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Yang v. Holder

United States Court of Appeals, Eighth Circuit

April 4, 2014

Xin Yang, Petitioner
v.
Eric H. Holder, Jr., Attorney General of the United States, Respondent

Submitted December 16, 2013

Petition for Review of an Order of the Board of Immigration Appeals.

For Xin Yang, Petitioner: Zhou Min Wang, Law Office of Zhou Wang, New York, NY.

For Eric H. Holder, Jr., Attorney General of the United States, Respondent: Karen Yolanda Drummond, Carl H. McIntyre, Anthony John Messuri, Katherine Ann Smith, U.S. Department of Justice, Ben Franklin Station, Washington, DC.

Before WOLLMAN, LOKEN, and KELLY, Circuit Judges.

OPINION

PER CURIAM.

Xin Yang, a citizen of China, entered the United States in 1999 and received a Notice to Appear for removal proceedings in August 2009. See 8 U.S.C. § § 1182(a)(5)(A)(i), (a)(6)(A)(i), (a)(7)(A)(i)(I). In response, Yang applied for asylum, withholding of removal, and relief under the Convention Against Torture, claiming a well-founded fear of religious persecution if she is removed to China because she recently converted to Christianity and had joined the St. Louis Chinese Baptist Church in August 2009. The Immigration Judge (" IJ" ) denied relief after a hearing at which Yang was the sole witness. The Board of Immigration Appeals (" BIA" ) affirmed. Yang petitions for judicial review of the BIA's final order, arguing the IJ violated her right to due process because the Mandarin Chinese interpreter provided at the hearing was incompetent. We deny the petition for review.

Page 994

I.

At the hearing, to support her claim of church membership, Yang provided a letter from a friend stating that Yang is " eager to become a Christian." She provided no documentation from the St. Louis Chinese Baptist Church, explaining that it did not keep records and that both the letter's author and the minister had moved away. To support her claim that she feared religious persecution and torture if returned to China, Yang described the experiences of several Christian friends who were questioned, detained, or beaten by government officials in China, in particular, the experience of one friend who was detained, beaten, and interrogated after he was found in possession of a Bible Yang had sent him.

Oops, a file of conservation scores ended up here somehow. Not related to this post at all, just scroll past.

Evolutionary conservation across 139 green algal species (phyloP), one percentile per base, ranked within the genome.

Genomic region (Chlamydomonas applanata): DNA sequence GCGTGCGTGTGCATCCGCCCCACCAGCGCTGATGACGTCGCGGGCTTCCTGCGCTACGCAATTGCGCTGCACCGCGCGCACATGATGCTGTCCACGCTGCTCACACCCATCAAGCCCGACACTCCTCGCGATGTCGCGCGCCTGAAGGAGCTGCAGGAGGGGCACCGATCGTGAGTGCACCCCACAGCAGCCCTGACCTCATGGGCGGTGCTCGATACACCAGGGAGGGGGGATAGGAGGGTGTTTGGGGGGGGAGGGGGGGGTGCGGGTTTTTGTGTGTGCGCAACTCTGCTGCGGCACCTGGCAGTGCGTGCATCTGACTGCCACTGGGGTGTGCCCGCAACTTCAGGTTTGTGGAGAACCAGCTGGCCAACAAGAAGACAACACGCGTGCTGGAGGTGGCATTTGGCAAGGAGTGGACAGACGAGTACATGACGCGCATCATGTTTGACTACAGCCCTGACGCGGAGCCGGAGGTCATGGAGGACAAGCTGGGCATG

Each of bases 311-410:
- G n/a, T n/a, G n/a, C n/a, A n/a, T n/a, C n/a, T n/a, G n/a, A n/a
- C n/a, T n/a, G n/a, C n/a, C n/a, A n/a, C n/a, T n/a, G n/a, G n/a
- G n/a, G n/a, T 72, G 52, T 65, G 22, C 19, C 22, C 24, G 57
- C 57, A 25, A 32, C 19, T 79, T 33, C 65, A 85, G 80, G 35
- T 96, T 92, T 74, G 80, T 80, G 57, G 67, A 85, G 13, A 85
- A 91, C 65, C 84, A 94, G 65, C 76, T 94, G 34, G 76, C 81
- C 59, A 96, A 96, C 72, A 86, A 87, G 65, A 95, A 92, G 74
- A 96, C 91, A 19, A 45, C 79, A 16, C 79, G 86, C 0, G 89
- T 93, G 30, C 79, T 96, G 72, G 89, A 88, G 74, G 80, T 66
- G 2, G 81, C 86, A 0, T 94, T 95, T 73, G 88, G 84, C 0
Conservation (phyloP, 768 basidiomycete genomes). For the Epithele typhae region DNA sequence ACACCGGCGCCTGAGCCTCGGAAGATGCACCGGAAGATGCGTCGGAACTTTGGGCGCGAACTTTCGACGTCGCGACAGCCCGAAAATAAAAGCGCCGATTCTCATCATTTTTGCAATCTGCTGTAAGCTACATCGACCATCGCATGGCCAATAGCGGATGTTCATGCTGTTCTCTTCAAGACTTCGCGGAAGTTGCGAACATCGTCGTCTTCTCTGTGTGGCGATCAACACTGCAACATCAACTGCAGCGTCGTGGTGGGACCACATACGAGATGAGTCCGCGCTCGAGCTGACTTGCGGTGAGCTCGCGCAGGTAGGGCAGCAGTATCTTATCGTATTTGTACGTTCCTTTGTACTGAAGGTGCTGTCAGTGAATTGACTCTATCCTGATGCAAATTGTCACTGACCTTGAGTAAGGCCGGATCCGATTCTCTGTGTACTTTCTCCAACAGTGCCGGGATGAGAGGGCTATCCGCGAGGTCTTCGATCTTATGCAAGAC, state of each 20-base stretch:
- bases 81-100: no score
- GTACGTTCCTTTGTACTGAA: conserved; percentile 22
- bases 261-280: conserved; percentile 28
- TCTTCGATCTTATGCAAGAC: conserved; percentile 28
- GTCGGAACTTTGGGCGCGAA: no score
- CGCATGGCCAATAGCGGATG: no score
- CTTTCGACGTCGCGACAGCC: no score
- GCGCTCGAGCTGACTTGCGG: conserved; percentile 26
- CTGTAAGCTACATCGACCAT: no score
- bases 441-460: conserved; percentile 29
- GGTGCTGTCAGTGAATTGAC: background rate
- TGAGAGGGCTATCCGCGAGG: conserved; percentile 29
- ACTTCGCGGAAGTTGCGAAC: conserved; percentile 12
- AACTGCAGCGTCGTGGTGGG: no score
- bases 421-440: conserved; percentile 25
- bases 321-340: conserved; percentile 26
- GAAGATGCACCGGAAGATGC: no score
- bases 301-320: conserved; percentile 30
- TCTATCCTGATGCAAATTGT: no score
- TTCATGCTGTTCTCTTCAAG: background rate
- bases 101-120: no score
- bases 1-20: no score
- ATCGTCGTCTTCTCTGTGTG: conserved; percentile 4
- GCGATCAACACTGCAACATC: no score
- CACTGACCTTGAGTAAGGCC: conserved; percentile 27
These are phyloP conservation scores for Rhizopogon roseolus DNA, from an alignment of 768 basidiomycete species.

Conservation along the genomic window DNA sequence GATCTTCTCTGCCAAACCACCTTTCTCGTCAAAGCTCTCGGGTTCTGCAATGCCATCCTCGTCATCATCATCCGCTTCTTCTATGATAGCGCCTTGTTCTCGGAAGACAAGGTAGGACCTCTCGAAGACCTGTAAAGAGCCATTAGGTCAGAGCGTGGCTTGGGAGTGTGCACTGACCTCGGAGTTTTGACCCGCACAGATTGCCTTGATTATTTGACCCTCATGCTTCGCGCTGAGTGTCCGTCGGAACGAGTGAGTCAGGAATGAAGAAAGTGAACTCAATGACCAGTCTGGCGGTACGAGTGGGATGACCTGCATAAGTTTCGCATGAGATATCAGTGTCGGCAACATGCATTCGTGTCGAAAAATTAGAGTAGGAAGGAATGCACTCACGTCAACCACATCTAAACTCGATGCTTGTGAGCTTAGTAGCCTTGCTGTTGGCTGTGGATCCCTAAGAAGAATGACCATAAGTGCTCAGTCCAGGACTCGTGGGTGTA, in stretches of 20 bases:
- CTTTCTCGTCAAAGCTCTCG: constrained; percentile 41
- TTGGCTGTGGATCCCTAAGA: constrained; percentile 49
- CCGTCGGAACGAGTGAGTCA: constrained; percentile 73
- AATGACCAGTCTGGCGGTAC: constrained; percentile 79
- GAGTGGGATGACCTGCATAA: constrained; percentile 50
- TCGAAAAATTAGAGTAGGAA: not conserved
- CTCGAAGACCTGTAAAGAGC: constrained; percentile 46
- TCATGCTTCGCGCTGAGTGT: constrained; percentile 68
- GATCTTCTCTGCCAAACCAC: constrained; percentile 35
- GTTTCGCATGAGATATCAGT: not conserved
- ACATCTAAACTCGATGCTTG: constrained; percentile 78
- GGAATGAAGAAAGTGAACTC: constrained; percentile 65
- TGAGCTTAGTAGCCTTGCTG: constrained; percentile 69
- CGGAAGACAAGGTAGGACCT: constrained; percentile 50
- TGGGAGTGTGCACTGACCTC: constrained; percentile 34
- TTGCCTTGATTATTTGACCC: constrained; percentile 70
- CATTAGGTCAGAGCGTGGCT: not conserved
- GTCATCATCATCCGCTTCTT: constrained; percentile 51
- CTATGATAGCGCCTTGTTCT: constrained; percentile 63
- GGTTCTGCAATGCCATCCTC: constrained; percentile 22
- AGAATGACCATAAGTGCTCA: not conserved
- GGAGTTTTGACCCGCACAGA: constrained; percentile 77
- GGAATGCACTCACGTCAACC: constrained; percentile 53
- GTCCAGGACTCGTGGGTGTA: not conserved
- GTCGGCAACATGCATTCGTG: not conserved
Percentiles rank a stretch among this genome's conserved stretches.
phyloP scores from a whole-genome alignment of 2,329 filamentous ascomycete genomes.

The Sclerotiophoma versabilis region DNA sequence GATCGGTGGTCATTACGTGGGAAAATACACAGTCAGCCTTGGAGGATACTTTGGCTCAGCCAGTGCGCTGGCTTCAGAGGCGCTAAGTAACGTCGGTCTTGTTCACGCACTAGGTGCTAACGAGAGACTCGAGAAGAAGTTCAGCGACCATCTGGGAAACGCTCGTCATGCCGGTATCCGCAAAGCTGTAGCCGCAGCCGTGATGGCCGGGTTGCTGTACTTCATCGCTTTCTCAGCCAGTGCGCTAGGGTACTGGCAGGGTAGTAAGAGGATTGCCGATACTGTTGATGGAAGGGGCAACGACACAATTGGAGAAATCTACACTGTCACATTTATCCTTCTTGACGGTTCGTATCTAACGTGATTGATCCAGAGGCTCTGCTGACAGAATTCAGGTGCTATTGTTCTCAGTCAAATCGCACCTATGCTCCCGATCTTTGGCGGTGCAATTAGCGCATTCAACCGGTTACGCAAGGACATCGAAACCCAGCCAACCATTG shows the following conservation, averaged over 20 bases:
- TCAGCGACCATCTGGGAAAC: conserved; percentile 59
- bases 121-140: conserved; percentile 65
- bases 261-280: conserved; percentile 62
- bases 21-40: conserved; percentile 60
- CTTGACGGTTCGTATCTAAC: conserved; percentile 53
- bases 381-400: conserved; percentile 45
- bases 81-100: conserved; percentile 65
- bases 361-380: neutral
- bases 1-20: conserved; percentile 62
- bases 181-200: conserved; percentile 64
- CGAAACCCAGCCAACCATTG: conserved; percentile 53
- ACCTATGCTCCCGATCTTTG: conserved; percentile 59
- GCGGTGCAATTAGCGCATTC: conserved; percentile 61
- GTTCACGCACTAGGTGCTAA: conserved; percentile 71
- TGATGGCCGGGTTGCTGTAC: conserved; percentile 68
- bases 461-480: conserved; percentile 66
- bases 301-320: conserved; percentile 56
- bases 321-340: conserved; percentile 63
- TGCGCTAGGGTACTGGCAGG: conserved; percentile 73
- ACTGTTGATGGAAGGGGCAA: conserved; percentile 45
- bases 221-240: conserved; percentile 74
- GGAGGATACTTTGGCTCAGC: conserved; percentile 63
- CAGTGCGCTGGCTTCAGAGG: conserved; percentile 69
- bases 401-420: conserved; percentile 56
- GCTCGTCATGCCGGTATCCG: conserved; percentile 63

The IJ found that Yang's application for asylum was time-barred; the IJ denied withholding of removal or relief under the Convention Against Torture because Yang failed to demonstrate that she was a member of any Christian church or had converted to Christianity and therefore could not demonstrate that she would be persecuted or tortured in China based on her religion. See § § 1158(a)(2)(B) (asylum) and 1231(b)(3) (withholding of removal); 8 C.F.R. § 1208.16(c)(2) (Convention Against Torture). The BIA concluded that the IJ's decision " is supported by the record." Reviewing the hearing transcript in detail, the BIA then rejected Yang's claim that she was denied a competent interpreter. The IJ " went to extraordinary lengths to assure the proper translations in this case," the BIA reasoned, and it was clear that Yang " was allowed to fully present her claim" because " all parties understood to what [she] was referring" in the instances of translation error alleged by Yang on appeal.

II.

An applicant for relief from removal is entitled to a fair hearing. Yang argues the interpreter services she received at the hearing were so inadequate that she was denied the fair hearing that due process requires. This right " would be meaningless if an immigrant could not understand the proceedings, so the BIA recognizes that due process rights necessarily encompass the right to competent translation." Tun v. Gonzales, 485 F.3d 1014, 1025 (8th Cir. 2007). To prevail on this claim, Yang " must demonstrate both a fundamental procedural error and that the error resulted in prejudice, that is, a showing that the outcome of the proceeding may well have been different had there not been any procedural irregularities." Zheng v. Holder, 698 F.3d 710, 714 (8th Cir. 2012) (quotation marks omitted). Reviewing these issues de novo, we conclude Yang failed to prove either a fundamental procedural error or prejudice.

Numerous times during Yang's testimony, her attorney challenged words chosen by the Mandarin interpreter. For example, during Yang's direct exam, the interpreter initially reported the name of the church Yang claimed to attend as the " St. Louis Asian Presbyterian Church." When Counsel objected, the IJ and the interpreter accepted Yang's counsel's interpretation, the " St. Louis Chinese Baptist Church." Later, when Yang testified about the treatment of a friend found in possession of an American Bible Yang had sent him, counsel objected that the interpreter translated " harassed and beaten," instead of " tortured." The interpreter refused to amend his interpretation of Yang's initial response, the IJ permitted counsel to restate the ...


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